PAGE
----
Saturday, April 12, 2008

a wind that harps on the wall

I've long been fond of Rosemary Sutcliff's historical novels. She wrote for young adults intelligently, without condescension. Some of her best track descendants of Marcus Flavius Aquila who lived in Roman Britain ca. 133 A.D. and who possessed a dolphin ring which turns up on the hand of his successors as the centuries pass.

Frontier Wolf is one of my favorites in this series. Its hero, Alexios Flavious Aquila, overcomes many difficulties eventually to make his mark.

You can read plot summaries in Amazon and literary appreciation web sites such as: (1) The Dark Age Novels of Rosemary Sutcliff, (2) Rosemary Sutcliff: An Appreciation, and (3) The Eagle of the Ninth, The Silver Branch, Frontier Wolf. She wrote -- like Kipling -- about the soldier's life, about encounters of alien cultures, and about the ways, by trial and error, we each come into our own sense of rightness and honor, our own ways of making and keeping friends, our knowledge of the peculiar workings of our own individual courage.

Like Kipling, Sutcliff knew how to tell a story without oversell or cheap drama.

And like his, her descriptions sometimes take your breath away. In Frontier Wolf she tells how a "brief wing of sunlight brushed along the flank of the little glen," describes the "dark soughing of the wind across the dead heather," and reveals for us "the green rooty smell of things growing, and the air full of the lonely bubbling mating-call of curlew." On a hunt together Alexios and a native chieftain become close friends and "the first pollen scattered from the whippy sprays so that they rode through a sudden golden mist."

In one passage Alexios is leading a small group of survivors from a northern outpost that has been attacked by overwhelming numbers of enemy tribesmen. It is midwinter and the troop is cold, hungry, exhausted, and aware that their enemies are close behind them. Sutcliff's language lets us know that there is a small, bleak hope for them in the midst of this awfulness. She describes the scene thus: "Snow was still spitting down the wind as they rode out, but the sky was less full than yesterday; and presently as they rode, the low dawn showed a bar of cold daffodil yellow through a break in the cloud-room far down to the south-east."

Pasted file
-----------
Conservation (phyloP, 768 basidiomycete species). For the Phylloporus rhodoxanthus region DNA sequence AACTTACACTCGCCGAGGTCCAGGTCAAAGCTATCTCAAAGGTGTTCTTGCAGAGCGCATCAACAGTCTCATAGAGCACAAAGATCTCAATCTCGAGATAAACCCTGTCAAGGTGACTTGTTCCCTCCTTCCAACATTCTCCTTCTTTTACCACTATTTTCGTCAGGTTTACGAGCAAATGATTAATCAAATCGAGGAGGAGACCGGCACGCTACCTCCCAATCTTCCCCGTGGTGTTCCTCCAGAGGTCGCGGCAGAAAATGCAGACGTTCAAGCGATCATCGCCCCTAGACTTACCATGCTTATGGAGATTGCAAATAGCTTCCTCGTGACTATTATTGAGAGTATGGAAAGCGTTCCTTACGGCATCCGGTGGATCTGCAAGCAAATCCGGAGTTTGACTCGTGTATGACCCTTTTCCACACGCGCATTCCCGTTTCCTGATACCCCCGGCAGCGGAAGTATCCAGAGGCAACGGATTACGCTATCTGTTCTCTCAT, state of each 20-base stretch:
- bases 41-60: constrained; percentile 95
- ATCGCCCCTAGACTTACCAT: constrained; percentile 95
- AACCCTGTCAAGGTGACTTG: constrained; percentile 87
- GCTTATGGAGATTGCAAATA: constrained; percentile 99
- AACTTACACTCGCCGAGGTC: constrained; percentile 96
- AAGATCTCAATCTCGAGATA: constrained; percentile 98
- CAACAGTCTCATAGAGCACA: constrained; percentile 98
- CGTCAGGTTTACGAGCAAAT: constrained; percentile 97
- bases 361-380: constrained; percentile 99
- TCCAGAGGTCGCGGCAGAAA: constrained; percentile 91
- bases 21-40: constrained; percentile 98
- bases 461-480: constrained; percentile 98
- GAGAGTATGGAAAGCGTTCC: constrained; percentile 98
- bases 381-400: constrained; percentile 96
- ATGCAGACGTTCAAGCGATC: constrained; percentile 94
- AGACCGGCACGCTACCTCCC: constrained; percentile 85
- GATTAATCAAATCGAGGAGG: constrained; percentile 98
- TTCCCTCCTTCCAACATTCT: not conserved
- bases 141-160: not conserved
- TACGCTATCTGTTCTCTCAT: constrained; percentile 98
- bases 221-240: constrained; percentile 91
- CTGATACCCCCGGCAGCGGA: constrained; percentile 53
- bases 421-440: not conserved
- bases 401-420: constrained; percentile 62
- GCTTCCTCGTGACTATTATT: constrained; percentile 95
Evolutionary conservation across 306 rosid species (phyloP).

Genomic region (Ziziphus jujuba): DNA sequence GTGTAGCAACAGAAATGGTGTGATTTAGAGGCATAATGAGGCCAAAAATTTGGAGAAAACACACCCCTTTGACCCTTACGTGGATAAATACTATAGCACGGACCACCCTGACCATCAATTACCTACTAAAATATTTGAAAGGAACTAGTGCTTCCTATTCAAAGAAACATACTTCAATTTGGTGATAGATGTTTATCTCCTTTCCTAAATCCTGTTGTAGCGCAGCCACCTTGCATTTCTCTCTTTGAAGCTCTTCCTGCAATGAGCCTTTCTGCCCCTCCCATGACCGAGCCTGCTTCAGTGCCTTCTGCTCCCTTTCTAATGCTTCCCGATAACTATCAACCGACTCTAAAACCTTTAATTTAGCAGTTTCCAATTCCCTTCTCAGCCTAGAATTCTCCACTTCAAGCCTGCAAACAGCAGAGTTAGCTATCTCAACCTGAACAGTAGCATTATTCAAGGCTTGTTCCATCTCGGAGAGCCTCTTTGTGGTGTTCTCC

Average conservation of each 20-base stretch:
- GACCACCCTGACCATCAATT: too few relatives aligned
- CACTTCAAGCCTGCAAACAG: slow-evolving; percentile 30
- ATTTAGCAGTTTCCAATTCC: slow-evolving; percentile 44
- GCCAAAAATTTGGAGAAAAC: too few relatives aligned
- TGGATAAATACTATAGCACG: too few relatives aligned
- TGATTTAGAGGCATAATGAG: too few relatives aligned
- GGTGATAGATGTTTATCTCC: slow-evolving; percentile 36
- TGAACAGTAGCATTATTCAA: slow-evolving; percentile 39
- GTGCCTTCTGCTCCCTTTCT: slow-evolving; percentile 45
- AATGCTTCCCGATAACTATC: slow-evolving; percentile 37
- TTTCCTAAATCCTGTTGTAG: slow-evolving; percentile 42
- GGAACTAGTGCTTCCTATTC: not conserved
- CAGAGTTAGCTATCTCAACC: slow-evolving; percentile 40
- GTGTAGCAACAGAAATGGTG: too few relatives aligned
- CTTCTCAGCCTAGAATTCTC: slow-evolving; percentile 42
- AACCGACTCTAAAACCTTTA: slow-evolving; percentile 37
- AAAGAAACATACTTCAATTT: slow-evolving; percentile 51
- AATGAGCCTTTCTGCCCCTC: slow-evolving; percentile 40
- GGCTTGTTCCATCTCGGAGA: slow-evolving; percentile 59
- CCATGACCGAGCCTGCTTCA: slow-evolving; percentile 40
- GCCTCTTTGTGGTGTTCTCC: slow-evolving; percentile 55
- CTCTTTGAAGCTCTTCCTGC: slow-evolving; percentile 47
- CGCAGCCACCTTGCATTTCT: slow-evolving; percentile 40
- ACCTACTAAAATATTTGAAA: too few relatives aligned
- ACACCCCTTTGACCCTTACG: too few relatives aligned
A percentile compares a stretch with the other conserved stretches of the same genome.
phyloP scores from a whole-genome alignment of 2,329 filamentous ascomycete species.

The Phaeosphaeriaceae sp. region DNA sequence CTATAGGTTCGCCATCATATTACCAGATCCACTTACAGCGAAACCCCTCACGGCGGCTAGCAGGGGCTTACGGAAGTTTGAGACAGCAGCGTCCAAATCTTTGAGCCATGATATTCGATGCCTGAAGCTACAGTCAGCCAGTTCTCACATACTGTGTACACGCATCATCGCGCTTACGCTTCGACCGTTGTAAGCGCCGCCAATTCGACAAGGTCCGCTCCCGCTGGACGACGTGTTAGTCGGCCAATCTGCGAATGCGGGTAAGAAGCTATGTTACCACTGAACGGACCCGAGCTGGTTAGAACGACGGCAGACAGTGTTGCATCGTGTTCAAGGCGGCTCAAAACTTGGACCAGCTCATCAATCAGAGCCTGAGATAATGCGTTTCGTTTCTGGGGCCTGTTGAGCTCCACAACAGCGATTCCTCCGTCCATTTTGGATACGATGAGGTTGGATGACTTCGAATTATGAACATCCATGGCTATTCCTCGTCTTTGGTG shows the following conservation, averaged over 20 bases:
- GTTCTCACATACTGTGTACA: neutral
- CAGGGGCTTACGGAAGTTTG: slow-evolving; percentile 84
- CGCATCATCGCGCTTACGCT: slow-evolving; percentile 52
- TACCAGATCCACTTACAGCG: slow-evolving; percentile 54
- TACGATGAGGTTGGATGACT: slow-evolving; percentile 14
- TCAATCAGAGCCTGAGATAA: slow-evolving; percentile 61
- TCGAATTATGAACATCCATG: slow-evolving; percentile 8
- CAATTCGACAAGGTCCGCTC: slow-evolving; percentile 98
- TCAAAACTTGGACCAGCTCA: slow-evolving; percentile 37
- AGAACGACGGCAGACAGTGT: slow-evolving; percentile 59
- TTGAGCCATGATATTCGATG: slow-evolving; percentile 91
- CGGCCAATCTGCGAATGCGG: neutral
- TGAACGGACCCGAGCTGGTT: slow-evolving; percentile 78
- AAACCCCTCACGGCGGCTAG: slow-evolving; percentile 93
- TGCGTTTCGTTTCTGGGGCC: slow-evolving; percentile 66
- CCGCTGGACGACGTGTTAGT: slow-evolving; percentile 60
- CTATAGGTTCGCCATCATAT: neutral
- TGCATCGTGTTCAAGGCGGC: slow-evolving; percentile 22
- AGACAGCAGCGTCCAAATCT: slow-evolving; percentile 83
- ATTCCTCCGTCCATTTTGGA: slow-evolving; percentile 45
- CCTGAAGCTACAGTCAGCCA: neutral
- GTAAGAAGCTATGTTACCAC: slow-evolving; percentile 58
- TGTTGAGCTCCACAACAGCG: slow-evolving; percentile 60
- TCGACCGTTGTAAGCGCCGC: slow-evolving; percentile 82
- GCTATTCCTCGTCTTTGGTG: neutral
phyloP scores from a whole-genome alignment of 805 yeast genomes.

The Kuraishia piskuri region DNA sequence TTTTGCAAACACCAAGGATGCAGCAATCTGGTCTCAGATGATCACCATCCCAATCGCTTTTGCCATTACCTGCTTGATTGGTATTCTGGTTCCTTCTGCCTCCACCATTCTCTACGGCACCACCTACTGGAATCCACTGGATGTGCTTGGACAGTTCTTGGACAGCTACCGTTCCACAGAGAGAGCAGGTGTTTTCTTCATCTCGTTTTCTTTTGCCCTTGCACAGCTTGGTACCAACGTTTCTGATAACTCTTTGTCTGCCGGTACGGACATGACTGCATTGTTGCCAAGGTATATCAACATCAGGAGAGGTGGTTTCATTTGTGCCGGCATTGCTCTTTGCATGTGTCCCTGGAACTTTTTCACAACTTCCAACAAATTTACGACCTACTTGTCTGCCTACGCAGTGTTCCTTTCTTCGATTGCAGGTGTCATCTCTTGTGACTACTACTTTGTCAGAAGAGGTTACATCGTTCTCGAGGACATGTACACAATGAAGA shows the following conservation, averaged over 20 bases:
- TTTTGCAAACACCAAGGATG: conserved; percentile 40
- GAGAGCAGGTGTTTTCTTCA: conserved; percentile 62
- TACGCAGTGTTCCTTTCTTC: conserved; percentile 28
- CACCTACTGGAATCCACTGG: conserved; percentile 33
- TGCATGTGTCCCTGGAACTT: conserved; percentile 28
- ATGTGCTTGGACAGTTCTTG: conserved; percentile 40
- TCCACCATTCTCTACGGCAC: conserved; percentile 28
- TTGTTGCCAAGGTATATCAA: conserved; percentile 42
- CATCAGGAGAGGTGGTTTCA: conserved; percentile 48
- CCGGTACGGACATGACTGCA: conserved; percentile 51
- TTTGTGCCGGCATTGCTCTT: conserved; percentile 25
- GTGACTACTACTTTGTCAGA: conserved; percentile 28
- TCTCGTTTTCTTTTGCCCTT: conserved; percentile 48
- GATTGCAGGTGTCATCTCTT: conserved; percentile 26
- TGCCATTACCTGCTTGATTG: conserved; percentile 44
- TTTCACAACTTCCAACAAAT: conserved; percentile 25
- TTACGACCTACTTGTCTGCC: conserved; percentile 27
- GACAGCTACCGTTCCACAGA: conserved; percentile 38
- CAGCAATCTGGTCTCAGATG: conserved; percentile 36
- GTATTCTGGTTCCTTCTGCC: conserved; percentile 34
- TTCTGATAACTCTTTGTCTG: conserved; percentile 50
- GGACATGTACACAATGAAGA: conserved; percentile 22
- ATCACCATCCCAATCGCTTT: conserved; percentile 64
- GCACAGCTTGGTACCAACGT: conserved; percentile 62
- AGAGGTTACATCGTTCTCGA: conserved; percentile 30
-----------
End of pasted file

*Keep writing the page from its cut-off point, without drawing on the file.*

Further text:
Days later most of the troop has managed to survive, still harried and now grievously saddened by discovery that a fort where they sought refuge had already been sacked by their enemies. Somehow they find the strength to continue and Sutcliff again signals the small element of hopefulness that is theirs: "Somewhere in a bare thicket of rowan and hazel a robin sang as though there was no sorrow in the world, and from the skein of men behind him someone whistled back."

Finally regaining the safety of a fort on the Roman Wall far to the south of their starting point Alexios observes the land to the North and Sutcliff tells us Spring is near: "A puddling of snow still lingered in the hollows; and far off, the higher hills of the Frontier Country were still maned and crested with white; but nearer moors showed the sodden darkness of last year's heather, and the wind that always harped along the Wall had gone round to the West, and the green plover were calling."


Alan said...

Hi, nice post. I've recently read 'Black Ships Before Troy', after seeing Rosemary Sutcliff in your blog. The book in Spanish is called 'Naves negras ante Troya'. I liked it very much.

Un saludo

Jeff said...

Thanks, Alan!

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